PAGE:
Cornell University ECE4760
Digital Signal Processing
PIC32MX250F128B
DSP -- FFT, IIR filters, Direct Digital Synthesis
|amplitude|=max(|Re|,|Im|)+0.4*min(|Re|,|Im|)
. This approximation is accurate within about 4%.
Taking the log of the magnitude using a fast approximation
(Generation of Products and Quotients Using Approximate Binary Logarithms for Digital Filtering Applications, IEEE Transactions on Computers 1970 vol.19 Issue No.02) gives more resolution at lower amplitudes.
The log was only computed to a 4-bit integer, concantenated with a 4-bit fraction for display at limited TFT resolution. In the first image below, the sampling rate is 500 KHz, and the signal applied was 123 KHz sine wave. You can see the spike of the sine wave as well as the DC offset at zero frequency. (Code) You can get rid of the residual log-noise by truncating at log=0x20 (2 bits in power). The second image shows a calculation of peak frequency. (Code) |amplitude|=max(|Re|,|Im|)+0.4*min(|Re|,|Im|)
. This approximation is accurate within about 4%.butter
function). This matlab program allows you to check SOS filter response accuracy for a given bandwidth. This program uses an unfactored IIR filter design for comparision. For low-order filters (one or two samples), unfactored IIR filters will be faster, while being accurate enough. // coeff = {b2, -a2} noting that b1=b2 and a1=1 (for first order Butterworth) // history = { last_input, last_output} fix16 coeff[2], history[2], output, input ; fix16 IIR_butter_1_16(fix16 input, fix16 *coeff, fix16 *history ) { fix16 output; output = multfix16(input+history[0], coeff[0]) + multfix16(history[1], coeff[1]) ; history[0] = input ; history[1] = output ; return output ; }-- A second order Butterworth lowpass has less than 1% response error down to cutoff=0.04. At cutoff=0.1 (and Fs=100 kHz) the measured cutoff frequency is very close to 5 kHz, as predicted. The ISR takes 3.5 microSec to execute (60 MHz core clock).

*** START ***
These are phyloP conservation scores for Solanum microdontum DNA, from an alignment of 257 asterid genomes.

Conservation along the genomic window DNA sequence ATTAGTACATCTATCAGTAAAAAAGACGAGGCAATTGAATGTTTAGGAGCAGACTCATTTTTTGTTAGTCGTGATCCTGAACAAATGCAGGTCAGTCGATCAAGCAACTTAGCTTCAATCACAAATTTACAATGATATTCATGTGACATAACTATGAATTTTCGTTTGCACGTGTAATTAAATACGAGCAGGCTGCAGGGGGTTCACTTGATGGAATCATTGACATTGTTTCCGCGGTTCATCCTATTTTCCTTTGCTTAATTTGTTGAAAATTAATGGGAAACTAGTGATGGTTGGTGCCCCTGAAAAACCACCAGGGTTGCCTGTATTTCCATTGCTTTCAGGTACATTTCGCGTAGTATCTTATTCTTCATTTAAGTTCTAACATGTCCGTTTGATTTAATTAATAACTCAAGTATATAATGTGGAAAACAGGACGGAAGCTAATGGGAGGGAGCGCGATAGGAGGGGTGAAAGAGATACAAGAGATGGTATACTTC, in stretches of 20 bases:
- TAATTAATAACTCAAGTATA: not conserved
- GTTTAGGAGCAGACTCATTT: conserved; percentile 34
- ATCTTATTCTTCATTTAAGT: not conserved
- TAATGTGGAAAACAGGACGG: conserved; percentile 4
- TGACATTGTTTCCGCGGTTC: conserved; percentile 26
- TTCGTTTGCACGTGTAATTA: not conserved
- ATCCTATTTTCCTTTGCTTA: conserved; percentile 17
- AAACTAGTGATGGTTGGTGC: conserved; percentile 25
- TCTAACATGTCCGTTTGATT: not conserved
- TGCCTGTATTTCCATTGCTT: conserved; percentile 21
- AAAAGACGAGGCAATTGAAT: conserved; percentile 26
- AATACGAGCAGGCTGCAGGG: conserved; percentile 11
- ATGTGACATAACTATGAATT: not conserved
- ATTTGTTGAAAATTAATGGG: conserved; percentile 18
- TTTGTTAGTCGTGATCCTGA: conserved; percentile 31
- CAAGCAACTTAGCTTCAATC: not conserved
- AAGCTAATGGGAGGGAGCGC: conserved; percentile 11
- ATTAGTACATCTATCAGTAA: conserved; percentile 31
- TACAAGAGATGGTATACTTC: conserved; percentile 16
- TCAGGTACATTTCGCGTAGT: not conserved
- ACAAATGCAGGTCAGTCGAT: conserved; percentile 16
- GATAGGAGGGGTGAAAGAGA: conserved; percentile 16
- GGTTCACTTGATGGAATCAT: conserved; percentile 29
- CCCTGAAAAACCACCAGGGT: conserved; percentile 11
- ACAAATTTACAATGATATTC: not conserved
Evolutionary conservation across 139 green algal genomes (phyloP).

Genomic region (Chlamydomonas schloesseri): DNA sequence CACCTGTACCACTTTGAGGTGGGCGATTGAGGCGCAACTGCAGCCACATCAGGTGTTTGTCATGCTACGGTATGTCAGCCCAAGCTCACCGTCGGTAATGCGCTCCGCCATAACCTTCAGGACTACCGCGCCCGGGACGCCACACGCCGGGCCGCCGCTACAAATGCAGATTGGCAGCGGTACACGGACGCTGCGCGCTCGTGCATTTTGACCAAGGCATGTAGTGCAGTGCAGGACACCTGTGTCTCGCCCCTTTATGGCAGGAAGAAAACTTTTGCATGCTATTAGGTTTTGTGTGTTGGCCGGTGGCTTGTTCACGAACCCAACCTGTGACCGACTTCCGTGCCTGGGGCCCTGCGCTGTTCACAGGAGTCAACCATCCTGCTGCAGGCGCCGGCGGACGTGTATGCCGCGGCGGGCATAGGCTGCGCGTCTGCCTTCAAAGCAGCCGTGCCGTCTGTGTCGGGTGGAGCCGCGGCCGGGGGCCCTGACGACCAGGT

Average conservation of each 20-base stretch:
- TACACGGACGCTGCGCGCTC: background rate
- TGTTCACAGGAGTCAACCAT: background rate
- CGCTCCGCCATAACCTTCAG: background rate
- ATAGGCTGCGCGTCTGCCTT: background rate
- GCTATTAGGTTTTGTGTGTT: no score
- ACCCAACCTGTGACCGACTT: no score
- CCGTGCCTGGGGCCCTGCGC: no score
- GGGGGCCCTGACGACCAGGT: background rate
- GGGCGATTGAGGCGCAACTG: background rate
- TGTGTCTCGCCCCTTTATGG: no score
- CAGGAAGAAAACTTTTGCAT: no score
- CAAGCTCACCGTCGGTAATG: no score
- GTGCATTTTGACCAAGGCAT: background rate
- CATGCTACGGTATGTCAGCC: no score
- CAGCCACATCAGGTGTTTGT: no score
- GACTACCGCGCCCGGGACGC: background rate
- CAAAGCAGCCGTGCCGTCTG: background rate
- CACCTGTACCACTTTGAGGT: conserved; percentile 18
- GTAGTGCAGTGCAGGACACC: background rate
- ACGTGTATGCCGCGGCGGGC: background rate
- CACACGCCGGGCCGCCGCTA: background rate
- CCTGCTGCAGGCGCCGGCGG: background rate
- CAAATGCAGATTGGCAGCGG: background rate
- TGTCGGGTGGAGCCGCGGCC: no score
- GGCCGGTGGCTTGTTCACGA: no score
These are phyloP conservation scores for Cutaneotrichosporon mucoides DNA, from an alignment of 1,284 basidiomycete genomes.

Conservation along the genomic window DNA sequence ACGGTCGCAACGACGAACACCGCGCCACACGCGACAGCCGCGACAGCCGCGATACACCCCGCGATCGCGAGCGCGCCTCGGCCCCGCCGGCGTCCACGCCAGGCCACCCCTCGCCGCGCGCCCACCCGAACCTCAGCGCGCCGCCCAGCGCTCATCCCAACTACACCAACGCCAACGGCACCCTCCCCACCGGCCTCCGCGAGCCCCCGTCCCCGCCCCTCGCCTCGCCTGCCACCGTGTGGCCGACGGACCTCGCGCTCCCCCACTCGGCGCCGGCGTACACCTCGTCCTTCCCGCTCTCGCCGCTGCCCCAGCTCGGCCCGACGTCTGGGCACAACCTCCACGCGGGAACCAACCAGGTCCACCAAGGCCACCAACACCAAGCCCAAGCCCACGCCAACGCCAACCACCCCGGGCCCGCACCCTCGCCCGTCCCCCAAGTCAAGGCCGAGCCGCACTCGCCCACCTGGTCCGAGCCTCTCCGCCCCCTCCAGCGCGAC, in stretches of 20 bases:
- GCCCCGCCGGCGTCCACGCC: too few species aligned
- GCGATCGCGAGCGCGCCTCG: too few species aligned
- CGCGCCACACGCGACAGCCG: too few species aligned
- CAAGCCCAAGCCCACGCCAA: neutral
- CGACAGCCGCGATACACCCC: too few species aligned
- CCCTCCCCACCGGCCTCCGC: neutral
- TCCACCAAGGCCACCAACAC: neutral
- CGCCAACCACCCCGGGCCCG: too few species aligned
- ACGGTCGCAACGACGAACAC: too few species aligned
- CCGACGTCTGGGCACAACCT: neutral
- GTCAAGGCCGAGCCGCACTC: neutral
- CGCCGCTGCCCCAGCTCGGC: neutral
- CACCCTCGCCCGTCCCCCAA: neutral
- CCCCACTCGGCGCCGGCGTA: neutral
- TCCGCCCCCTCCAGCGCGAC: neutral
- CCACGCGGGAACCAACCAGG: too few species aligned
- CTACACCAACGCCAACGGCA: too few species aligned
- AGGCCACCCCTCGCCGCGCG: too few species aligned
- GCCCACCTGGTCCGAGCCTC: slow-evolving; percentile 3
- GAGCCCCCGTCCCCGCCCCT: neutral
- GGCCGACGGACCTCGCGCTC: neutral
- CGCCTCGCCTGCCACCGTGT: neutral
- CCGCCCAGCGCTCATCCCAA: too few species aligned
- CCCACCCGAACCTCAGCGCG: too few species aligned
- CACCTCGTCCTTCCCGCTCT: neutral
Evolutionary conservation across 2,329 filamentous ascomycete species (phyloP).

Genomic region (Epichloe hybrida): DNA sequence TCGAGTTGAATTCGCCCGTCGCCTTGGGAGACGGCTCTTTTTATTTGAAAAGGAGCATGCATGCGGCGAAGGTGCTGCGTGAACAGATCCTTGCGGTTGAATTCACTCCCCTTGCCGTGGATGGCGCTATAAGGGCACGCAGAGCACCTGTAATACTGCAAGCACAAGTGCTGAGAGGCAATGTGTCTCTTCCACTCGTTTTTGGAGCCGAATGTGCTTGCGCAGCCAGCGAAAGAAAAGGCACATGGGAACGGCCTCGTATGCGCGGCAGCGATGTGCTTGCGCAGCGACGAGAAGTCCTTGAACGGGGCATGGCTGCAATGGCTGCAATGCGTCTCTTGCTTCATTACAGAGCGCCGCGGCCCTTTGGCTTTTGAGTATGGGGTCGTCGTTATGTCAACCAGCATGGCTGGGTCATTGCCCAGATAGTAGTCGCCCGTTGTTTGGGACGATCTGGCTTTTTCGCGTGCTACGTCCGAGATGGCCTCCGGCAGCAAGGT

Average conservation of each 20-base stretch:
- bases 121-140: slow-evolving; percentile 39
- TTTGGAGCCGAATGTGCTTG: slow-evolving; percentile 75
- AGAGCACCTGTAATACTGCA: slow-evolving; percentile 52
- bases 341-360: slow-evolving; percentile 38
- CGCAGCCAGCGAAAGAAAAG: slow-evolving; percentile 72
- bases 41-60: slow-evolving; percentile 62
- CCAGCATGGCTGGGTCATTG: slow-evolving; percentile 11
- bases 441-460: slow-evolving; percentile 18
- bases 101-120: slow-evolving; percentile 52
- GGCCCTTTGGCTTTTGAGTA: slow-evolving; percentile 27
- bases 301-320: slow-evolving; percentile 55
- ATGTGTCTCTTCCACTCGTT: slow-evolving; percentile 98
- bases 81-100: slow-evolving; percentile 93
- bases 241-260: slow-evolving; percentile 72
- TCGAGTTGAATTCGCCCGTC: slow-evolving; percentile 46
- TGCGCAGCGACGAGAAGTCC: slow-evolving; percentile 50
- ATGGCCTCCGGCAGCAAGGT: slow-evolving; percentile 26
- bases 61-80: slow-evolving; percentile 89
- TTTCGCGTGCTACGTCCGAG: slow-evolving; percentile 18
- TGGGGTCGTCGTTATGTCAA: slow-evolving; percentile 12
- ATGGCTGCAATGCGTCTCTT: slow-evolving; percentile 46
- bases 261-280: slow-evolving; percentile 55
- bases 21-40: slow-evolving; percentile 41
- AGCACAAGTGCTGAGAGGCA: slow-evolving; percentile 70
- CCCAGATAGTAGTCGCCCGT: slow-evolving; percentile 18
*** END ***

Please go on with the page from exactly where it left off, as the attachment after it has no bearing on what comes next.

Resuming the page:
DAC_value = (output>>6) + 128 ;
.1.5*0.05-0.25
) is in error by 4*10^{-5}, the 2.30 result is correct to 8 places. The macros for the 2.30 follow:
typedef signed int fix32 ; #define multfix32(a,b) ((fix32)(((( signed long long)(a))*(( signed long long)(b)))>>30)) //multiply two fixed 2:30 #define float2fix32(a) ((fix32)((a)*1073741824.0)) // 2^30 #define fix2float32(a) ((float)(a)/1073741824.0)Another fixed point system useful over a larger integer range is 16.16 format with a range of +/-32767 and a resolution of 1.5x10^{-5}. The macros for this system are
typedef signed int fix16 ; #define multfix16(a,b) ((fix16)(((( signed long long)(a))*(( signed long long)(b)))>>16)) //multiply two fixed 16:16 #define float2fix16(a) ((fix16)((a)*65536.0)) // 2^16 #define fix2float16(a) ((float)(a)/65536.0) #define divfix16(a,b) ((fix16)((((signed long long)(a)<<16)/(b)))) #define sqrtfix16(a) (float2fix16(sqrt(fix2float16(a))))The performance for operations vary. At level 1 opt, fixed multiply is about 2.4 times faster than floating point (23 cycles), and fixed add is about 8 times faster (8 cycles). However fixed divide is the same speed as float, and fixed square root is 0.6 the speed of the float operation. Test code.
References
Copyright Cornell University October 29, 2018